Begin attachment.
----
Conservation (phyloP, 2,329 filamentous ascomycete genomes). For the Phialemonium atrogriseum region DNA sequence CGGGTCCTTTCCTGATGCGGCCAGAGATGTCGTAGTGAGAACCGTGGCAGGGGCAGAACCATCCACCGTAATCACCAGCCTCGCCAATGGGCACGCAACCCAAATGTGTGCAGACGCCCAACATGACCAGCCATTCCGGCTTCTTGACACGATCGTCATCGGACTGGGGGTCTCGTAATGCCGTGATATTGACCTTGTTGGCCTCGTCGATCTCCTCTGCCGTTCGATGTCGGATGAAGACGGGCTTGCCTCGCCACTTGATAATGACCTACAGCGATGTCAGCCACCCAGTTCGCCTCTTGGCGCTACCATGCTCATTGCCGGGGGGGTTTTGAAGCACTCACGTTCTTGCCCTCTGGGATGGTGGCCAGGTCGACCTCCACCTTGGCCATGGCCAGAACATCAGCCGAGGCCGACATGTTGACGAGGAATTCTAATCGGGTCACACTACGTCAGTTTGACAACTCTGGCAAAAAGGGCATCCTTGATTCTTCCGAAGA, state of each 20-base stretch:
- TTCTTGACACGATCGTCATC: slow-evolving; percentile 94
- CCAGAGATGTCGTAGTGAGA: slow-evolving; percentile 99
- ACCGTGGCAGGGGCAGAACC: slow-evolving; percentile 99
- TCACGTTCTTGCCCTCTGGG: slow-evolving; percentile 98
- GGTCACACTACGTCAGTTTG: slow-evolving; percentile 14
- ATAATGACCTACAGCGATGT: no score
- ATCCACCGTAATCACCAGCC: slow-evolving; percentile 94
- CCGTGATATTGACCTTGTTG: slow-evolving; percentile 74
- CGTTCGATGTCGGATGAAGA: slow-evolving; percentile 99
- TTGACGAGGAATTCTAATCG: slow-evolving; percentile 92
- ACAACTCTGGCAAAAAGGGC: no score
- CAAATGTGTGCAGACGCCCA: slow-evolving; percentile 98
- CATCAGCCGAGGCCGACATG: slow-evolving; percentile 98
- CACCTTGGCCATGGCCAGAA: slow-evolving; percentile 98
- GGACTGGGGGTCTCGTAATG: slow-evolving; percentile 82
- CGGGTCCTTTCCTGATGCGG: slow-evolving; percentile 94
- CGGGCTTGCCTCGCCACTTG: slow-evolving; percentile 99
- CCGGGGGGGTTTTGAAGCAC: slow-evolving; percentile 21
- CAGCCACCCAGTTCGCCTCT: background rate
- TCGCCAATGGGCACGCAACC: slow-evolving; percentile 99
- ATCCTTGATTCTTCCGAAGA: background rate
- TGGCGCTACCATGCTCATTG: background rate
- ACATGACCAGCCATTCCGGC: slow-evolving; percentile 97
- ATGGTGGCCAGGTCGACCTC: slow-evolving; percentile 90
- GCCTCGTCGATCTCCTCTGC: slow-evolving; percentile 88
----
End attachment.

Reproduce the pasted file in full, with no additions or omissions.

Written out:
Conservation (phyloP, 2,329 filamentous ascomycete genomes). For the Phialemonium atrogriseum region DNA sequence CGGGTCCTTTCCTGATGCGGCCAGAGATGTCGTAGTGAGAACCGTGGCAGGGGCAGAACCATCCACCGTAATCACCAGCCTCGCCAATGGGCACGCAACCCAAATGTGTGCAGACGCCCAACATGACCAGCCATTCCGGCTTCTTGACACGATCGTCATCGGACTGGGGGTCTCGTAATGCCGTGATATTGACCTTGTTGGCCTCGTCGATCTCCTCTGCCGTTCGATGTCGGATGAAGACGGGCTTGCCTCGCCACTTGATAATGACCTACAGCGATGTCAGCCACCCAGTTCGCCTCTTGGCGCTACCATGCTCATTGCCGGGGGGGTTTTGAAGCACTCACGTTCTTGCCCTCTGGGATGGTGGCCAGGTCGACCTCCACCTTGGCCATGGCCAGAACATCAGCCGAGGCCGACATGTTGACGAGGAATTCTAATCGGGTCACACTACGTCAGTTTGACAACTCTGGCAAAAAGGGCATCCTTGATTCTTCCGAAGA, state of each 20-base stretch:
- TTCTTGACACGATCGTCATC: slow-evolving; percentile 94
- CCAGAGATGTCGTAGTGAGA: slow-evolving; percentile 99
- ACCGTGGCAGGGGCAGAACC: slow-evolving; percentile 99
- TCACGTTCTTGCCCTCTGGG: slow-evolving; percentile 98
- GGTCACACTACGTCAGTTTG: slow-evolving; percentile 14
- ATAATGACCTACAGCGATGT: no score
- ATCCACCGTAATCACCAGCC: slow-evolving; percentile 94
- CCGTGATATTGACCTTGTTG: slow-evolving; percentile 74
- CGTTCGATGTCGGATGAAGA: slow-evolving; percentile 99
- TTGACGAGGAATTCTAATCG: slow-evolving; percentile 92
- ACAACTCTGGCAAAAAGGGC: no score
- CAAATGTGTGCAGACGCCCA: slow-evolving; percentile 98
- CATCAGCCGAGGCCGACATG: slow-evolving; percentile 98
- CACCTTGGCCATGGCCAGAA: slow-evolving; percentile 98
- GGACTGGGGGTCTCGTAATG: slow-evolving; percentile 82
- CGGGTCCTTTCCTGATGCGG: slow-evolving; percentile 94
- CGGGCTTGCCTCGCCACTTG: slow-evolving; percentile 99
- CCGGGGGGGTTTTGAAGCAC: slow-evolving; percentile 21
- CAGCCACCCAGTTCGCCTCT: background rate
- TCGCCAATGGGCACGCAACC: slow-evolving; percentile 99
- ATCCTTGATTCTTCCGAAGA: background rate
- TGGCGCTACCATGCTCATTG: background rate
- ACATGACCAGCCATTCCGGC: slow-evolving; percentile 97
- ATGGTGGCCAGGTCGACCTC: slow-evolving; percentile 90
- GCCTCGTCGATCTCCTCTGC: slow-evolving; percentile 88